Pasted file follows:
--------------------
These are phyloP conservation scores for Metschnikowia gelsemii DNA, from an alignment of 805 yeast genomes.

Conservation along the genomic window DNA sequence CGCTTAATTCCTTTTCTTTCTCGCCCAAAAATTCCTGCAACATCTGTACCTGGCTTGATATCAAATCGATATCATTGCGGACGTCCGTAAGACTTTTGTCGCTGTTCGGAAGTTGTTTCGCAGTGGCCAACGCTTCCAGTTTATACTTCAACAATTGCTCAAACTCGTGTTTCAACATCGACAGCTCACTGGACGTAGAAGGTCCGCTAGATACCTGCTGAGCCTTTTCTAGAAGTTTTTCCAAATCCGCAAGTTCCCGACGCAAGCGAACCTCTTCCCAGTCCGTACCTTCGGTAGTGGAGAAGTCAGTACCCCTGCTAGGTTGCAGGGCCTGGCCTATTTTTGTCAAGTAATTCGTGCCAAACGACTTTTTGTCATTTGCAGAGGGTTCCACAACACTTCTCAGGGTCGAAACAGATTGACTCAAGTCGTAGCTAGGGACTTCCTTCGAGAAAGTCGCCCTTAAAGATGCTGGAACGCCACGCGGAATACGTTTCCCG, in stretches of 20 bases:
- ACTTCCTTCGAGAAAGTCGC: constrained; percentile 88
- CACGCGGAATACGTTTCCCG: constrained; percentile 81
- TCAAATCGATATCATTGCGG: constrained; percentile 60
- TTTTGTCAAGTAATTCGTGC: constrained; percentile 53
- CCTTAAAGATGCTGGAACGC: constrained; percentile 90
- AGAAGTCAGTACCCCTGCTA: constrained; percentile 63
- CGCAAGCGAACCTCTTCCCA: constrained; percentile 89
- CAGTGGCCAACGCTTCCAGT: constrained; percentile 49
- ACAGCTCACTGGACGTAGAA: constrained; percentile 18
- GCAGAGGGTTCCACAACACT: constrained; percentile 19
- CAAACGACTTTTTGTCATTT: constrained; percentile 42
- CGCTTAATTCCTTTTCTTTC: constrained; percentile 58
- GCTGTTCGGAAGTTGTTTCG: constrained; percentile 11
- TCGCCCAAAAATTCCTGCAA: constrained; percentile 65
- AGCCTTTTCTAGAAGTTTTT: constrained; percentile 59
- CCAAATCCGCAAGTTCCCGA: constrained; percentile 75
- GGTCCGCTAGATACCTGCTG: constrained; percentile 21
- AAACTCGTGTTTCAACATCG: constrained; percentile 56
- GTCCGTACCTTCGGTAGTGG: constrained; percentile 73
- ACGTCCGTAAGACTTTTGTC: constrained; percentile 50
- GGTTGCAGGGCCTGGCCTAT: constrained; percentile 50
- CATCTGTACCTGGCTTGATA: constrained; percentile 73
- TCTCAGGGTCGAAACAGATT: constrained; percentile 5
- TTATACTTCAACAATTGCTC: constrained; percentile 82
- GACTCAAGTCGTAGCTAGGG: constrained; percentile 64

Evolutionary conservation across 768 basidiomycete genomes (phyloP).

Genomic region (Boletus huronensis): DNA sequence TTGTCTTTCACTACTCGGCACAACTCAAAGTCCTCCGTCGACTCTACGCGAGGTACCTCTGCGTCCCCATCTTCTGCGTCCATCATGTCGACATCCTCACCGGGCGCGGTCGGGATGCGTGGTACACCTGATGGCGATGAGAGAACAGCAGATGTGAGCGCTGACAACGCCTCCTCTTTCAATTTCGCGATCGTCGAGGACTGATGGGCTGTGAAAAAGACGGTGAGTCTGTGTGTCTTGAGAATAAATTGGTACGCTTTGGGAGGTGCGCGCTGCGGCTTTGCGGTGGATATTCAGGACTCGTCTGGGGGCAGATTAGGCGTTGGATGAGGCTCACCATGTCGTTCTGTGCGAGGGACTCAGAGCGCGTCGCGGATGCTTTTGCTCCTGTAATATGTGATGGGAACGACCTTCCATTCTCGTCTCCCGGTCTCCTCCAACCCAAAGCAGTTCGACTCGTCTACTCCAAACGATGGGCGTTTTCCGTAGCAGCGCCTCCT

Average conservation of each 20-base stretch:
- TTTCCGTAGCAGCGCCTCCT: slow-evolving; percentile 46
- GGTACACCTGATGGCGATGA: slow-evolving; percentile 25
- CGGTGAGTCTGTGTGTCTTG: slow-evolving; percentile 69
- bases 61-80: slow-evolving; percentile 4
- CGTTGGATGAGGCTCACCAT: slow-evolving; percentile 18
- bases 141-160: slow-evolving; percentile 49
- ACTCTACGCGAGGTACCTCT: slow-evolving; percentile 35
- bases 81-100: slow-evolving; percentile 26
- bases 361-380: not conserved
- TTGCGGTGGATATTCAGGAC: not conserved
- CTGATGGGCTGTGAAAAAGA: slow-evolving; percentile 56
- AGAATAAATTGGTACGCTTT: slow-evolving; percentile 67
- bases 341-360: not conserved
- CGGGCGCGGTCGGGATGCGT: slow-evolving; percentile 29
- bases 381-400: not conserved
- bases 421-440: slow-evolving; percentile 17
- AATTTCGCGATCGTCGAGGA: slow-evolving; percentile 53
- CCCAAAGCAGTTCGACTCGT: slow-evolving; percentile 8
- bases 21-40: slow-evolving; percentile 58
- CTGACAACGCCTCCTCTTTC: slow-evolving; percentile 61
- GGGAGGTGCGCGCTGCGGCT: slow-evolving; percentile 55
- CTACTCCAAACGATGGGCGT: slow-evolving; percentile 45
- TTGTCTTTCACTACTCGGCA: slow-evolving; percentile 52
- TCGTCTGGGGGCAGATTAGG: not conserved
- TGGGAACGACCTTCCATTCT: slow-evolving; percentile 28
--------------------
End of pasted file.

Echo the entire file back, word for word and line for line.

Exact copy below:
These are phyloP conservation scores for Metschnikowia gelsemii DNA, from an alignment of 805 yeast genomes.

Conservation along the genomic window DNA sequence CGCTTAATTCCTTTTCTTTCTCGCCCAAAAATTCCTGCAACATCTGTACCTGGCTTGATATCAAATCGATATCATTGCGGACGTCCGTAAGACTTTTGTCGCTGTTCGGAAGTTGTTTCGCAGTGGCCAACGCTTCCAGTTTATACTTCAACAATTGCTCAAACTCGTGTTTCAACATCGACAGCTCACTGGACGTAGAAGGTCCGCTAGATACCTGCTGAGCCTTTTCTAGAAGTTTTTCCAAATCCGCAAGTTCCCGACGCAAGCGAACCTCTTCCCAGTCCGTACCTTCGGTAGTGGAGAAGTCAGTACCCCTGCTAGGTTGCAGGGCCTGGCCTATTTTTGTCAAGTAATTCGTGCCAAACGACTTTTTGTCATTTGCAGAGGGTTCCACAACACTTCTCAGGGTCGAAACAGATTGACTCAAGTCGTAGCTAGGGACTTCCTTCGAGAAAGTCGCCCTTAAAGATGCTGGAACGCCACGCGGAATACGTTTCCCG, in stretches of 20 bases:
- ACTTCCTTCGAGAAAGTCGC: constrained; percentile 88
- CACGCGGAATACGTTTCCCG: constrained; percentile 81
- TCAAATCGATATCATTGCGG: constrained; percentile 60
- TTTTGTCAAGTAATTCGTGC: constrained; percentile 53
- CCTTAAAGATGCTGGAACGC: constrained; percentile 90
- AGAAGTCAGTACCCCTGCTA: constrained; percentile 63
- CGCAAGCGAACCTCTTCCCA: constrained; percentile 89
- CAGTGGCCAACGCTTCCAGT: constrained; percentile 49
- ACAGCTCACTGGACGTAGAA: constrained; percentile 18
- GCAGAGGGTTCCACAACACT: constrained; percentile 19
- CAAACGACTTTTTGTCATTT: constrained; percentile 42
- CGCTTAATTCCTTTTCTTTC: constrained; percentile 58
- GCTGTTCGGAAGTTGTTTCG: constrained; percentile 11
- TCGCCCAAAAATTCCTGCAA: constrained; percentile 65
- AGCCTTTTCTAGAAGTTTTT: constrained; percentile 59
- CCAAATCCGCAAGTTCCCGA: constrained; percentile 75
- GGTCCGCTAGATACCTGCTG: constrained; percentile 21
- AAACTCGTGTTTCAACATCG: constrained; percentile 56
- GTCCGTACCTTCGGTAGTGG: constrained; percentile 73
- ACGTCCGTAAGACTTTTGTC: constrained; percentile 50
- GGTTGCAGGGCCTGGCCTAT: constrained; percentile 50
- CATCTGTACCTGGCTTGATA: constrained; percentile 73
- TCTCAGGGTCGAAACAGATT: constrained; percentile 5
- TTATACTTCAACAATTGCTC: constrained; percentile 82
- GACTCAAGTCGTAGCTAGGG: constrained; percentile 64

Evolutionary conservation across 768 basidiomycete genomes (phyloP).

Genomic region (Boletus huronensis): DNA sequence TTGTCTTTCACTACTCGGCACAACTCAAAGTCCTCCGTCGACTCTACGCGAGGTACCTCTGCGTCCCCATCTTCTGCGTCCATCATGTCGACATCCTCACCGGGCGCGGTCGGGATGCGTGGTACACCTGATGGCGATGAGAGAACAGCAGATGTGAGCGCTGACAACGCCTCCTCTTTCAATTTCGCGATCGTCGAGGACTGATGGGCTGTGAAAAAGACGGTGAGTCTGTGTGTCTTGAGAATAAATTGGTACGCTTTGGGAGGTGCGCGCTGCGGCTTTGCGGTGGATATTCAGGACTCGTCTGGGGGCAGATTAGGCGTTGGATGAGGCTCACCATGTCGTTCTGTGCGAGGGACTCAGAGCGCGTCGCGGATGCTTTTGCTCCTGTAATATGTGATGGGAACGACCTTCCATTCTCGTCTCCCGGTCTCCTCCAACCCAAAGCAGTTCGACTCGTCTACTCCAAACGATGGGCGTTTTCCGTAGCAGCGCCTCCT

Average conservation of each 20-base stretch:
- TTTCCGTAGCAGCGCCTCCT: slow-evolving; percentile 46
- GGTACACCTGATGGCGATGA: slow-evolving; percentile 25
- CGGTGAGTCTGTGTGTCTTG: slow-evolving; percentile 69
- bases 61-80: slow-evolving; percentile 4
- CGTTGGATGAGGCTCACCAT: slow-evolving; percentile 18
- bases 141-160: slow-evolving; percentile 49
- ACTCTACGCGAGGTACCTCT: slow-evolving; percentile 35
- bases 81-100: slow-evolving; percentile 26
- bases 361-380: not conserved
- TTGCGGTGGATATTCAGGAC: not conserved
- CTGATGGGCTGTGAAAAAGA: slow-evolving; percentile 56
- AGAATAAATTGGTACGCTTT: slow-evolving; percentile 67
- bases 341-360: not conserved
- CGGGCGCGGTCGGGATGCGT: slow-evolving; percentile 29
- bases 381-400: not conserved
- bases 421-440: slow-evolving; percentile 17
- AATTTCGCGATCGTCGAGGA: slow-evolving; percentile 53
- CCCAAAGCAGTTCGACTCGT: slow-evolving; percentile 8
- bases 21-40: slow-evolving; percentile 58
- CTGACAACGCCTCCTCTTTC: slow-evolving; percentile 61
- GGGAGGTGCGCGCTGCGGCT: slow-evolving; percentile 55
- CTACTCCAAACGATGGGCGT: slow-evolving; percentile 45
- TTGTCTTTCACTACTCGGCA: slow-evolving; percentile 52
- TCGTCTGGGGGCAGATTAGG: not conserved
- TGGGAACGACCTTCCATTCT: slow-evolving; percentile 28